Buy

Mocks: Control the Return Value

We know that in DinosaurFactoryTest, we don't need to worry about testing the length anymore because that's done inside DinosaurLengthDeterminator's test. Every test class can stay focused. Which is important when there's dinosaurs running around.

But... what if we accidentally forgot to call the length determinator? Like, we temporarily set the length to a hardcoded value... but forgot to fix it! Well, if you run your tests... surprise! They pass.

If the possibility of making this mistake scares you... don't worry! This is something we can test for!

willReturn()

Open up DinosaurFactoryTest.

When you create a mock object, by default, PHPUnit overrides all of its methods and makes each return null... or maybe zero or an empty string, depending on the return type of the function. But, you can teach your mock object to return different values. You can say:

Hey! When somebody calls this method, don't run the real logic, but do return this value.

Then, we can test that this value is in fact set as the length.

To get this setup, create a new property called lengthDeterminator. And then set our mock onto that. This will give us access to the mock down inside the test functions.

78 lines tests/AppBundle/Factory/DinosaurFactoryTest.php
... lines 1 - 9
class DinosaurFactoryTest extends TestCase
{
... lines 12 - 19
private $lengthDeterminator;
... line 21
public function setUp()
{
... line 24
$this->factory = new DinosaurFactory($this->lengthDeterminator);
}
... lines 27 - 76
}

To get auto-completion, add @var and then \PHPUnit_Framework_MockObject_MockObject.

78 lines tests/AppBundle/Factory/DinosaurFactoryTest.php
... lines 1 - 9
class DinosaurFactoryTest extends TestCase
{
... lines 12 - 16
/**
* @var \PHPUnit_Framework_MockObject_MockObject
*/
private $lengthDeterminator;
... lines 21 - 76
}

Now, scroll down to the specification test. Before we call growFromSpecification, we can train the length determinator. How? Use $this->lengthDeterminator->method() and then getLengthFromSpecification: this is the name of the method that we call and want to control.

78 lines tests/AppBundle/Factory/DinosaurFactoryTest.php
... lines 1 - 9
class DinosaurFactoryTest extends TestCase
{
... lines 12 - 56
public function testItGrowsADinosaurFromSpecification(string $spec, bool $expectedIsCarnivorous)
{
$this->lengthDeterminator->method('getLengthFromSpecification')
... lines 60 - 65
}
... lines 67 - 76
}

Next, chain off of that with ->willReturn(20).

78 lines tests/AppBundle/Factory/DinosaurFactoryTest.php
... lines 1 - 56
public function testItGrowsADinosaurFromSpecification(string $spec, bool $expectedIsCarnivorous)
{
$this->lengthDeterminator->method('getLengthFromSpecification')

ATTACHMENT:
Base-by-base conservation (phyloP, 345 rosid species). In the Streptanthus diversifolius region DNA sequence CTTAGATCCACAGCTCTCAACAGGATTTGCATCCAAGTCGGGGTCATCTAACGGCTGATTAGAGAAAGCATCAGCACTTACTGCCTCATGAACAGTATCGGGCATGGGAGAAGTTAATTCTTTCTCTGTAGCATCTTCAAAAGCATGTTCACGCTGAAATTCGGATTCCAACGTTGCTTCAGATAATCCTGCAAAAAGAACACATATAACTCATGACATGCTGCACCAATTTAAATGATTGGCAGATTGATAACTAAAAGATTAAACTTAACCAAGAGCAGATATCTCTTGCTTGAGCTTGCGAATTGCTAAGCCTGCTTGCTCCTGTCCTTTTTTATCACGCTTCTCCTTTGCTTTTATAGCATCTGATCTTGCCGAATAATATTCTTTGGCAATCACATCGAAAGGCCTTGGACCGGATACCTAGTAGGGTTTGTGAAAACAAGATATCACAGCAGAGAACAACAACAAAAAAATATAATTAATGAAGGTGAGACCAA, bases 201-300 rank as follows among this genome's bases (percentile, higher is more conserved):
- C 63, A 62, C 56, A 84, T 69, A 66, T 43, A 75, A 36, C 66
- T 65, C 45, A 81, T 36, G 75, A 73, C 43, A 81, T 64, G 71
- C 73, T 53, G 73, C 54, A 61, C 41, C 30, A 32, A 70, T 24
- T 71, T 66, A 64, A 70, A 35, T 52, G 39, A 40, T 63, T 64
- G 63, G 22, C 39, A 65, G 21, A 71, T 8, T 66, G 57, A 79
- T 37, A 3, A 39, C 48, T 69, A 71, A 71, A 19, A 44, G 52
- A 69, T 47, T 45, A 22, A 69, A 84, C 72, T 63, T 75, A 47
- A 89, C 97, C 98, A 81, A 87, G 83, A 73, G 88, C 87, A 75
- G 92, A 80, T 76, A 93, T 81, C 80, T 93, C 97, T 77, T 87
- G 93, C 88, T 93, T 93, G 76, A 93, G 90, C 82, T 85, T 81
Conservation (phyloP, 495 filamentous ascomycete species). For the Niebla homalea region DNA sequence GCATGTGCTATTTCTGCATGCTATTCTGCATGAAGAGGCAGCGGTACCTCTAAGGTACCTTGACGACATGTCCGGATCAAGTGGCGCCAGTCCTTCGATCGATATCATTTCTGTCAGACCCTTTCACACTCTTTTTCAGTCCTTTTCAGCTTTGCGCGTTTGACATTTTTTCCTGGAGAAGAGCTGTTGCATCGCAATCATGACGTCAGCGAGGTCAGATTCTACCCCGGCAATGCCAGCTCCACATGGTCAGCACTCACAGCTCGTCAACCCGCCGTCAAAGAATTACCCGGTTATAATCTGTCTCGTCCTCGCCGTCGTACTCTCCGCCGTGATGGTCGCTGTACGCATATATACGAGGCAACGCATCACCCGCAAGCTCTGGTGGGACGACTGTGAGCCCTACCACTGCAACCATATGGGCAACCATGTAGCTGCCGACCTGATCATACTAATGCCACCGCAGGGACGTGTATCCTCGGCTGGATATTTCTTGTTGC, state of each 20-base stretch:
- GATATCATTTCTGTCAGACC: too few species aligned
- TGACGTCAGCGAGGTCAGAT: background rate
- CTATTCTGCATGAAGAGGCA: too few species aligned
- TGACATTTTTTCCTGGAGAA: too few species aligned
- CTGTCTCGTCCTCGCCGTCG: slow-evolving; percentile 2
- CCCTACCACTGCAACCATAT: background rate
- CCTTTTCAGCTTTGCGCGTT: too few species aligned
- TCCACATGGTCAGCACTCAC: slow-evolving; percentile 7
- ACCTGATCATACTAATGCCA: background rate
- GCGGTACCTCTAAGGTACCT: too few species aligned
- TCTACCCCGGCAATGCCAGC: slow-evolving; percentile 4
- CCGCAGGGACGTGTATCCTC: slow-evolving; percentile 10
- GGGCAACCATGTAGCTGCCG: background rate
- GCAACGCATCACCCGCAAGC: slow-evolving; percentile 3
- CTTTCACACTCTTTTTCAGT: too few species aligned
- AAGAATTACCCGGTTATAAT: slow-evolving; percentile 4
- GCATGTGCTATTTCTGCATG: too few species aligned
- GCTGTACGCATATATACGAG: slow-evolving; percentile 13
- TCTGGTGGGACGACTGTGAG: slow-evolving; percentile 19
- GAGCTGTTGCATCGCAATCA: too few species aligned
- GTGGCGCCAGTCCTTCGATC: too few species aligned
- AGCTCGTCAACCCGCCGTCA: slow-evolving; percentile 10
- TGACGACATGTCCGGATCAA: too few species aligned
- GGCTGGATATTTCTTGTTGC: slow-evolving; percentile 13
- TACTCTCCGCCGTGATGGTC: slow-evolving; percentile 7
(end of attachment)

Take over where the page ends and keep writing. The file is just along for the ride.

->willReturn(20);
... lines 61 - 65
}
... lines 67 - 78

That's it! Whenever that method is called, it will return 20. And that means, at the bottom, we can assert that 20 should match $dinosaur->getLength().

78 lines tests/AppBundle/Factory/DinosaurFactoryTest.php
... lines 1 - 9
class DinosaurFactoryTest extends TestCase
{
... lines 12 - 56
public function testItGrowsADinosaurFromSpecification(string $spec, bool $expectedIsCarnivorous)
{
... lines 59 - 64
$this->assertSame(20, $dinosaur->getLength());
}
... lines 67 - 76
}

If it does not... something is fishy! Try the tests!

./vendor/bin/phpunit

Yes! They fail! Go back to DinosaurFactory, and fix the bad length code.

47 lines src/AppBundle/Factory/DinosaurFactory.php
... lines 1 - 7
class DinosaurFactory
{
... lines 10 - 21
public function growFromSpecification(string $specification): Dinosaur
{
... lines 24 - 25
$length = $this->lengthDeterminator->getLengthFromSpecification($specification);
... lines 27 - 35
}
... lines 37 - 45
}

Run the tests again! Of course now, they pass.

More ways to Return

This makes our test more strict. You might think that's definitely great! But... that's not always true! Instead of simply testing the return value of the method, we're testing how the code is written internally... which in some ways, we should not care about: that's the business of the function. All we are supposed to care about is the return value. Writing stricter tests take more time, and will break accidentally more often.

So whether or not you will choose to control the return value of a mock is up to you. Sometimes, when something is super important, a strict test is awesome. And also, pretty often, you'll need to control the return value to even make your method work.

In addition to willReturn, there are a few other ways to control the return value.

Google for "phpunit willreturn" and look for the "Test Doubles" documentation. Look inside this page for willReturn() to find a few examples. Another method is returnValueMap()... which is a little weird, but allows you to map different return values for different input arguments. That is important if you call the same method multiple times with different values.

Oh, and in this case, the code is ->will() and then $this->returnValueMap(). But there's also a single method called willReturnValueMap(): each of these return methods can be called with both styles.

There's also one called willReturnCallback() where you can pass a callback and return whatever value you want. It's got the power of the value map... but is way less weird.

Ok, there's one more cool thing you can do with a mock: let's see it next!

Leave a comment!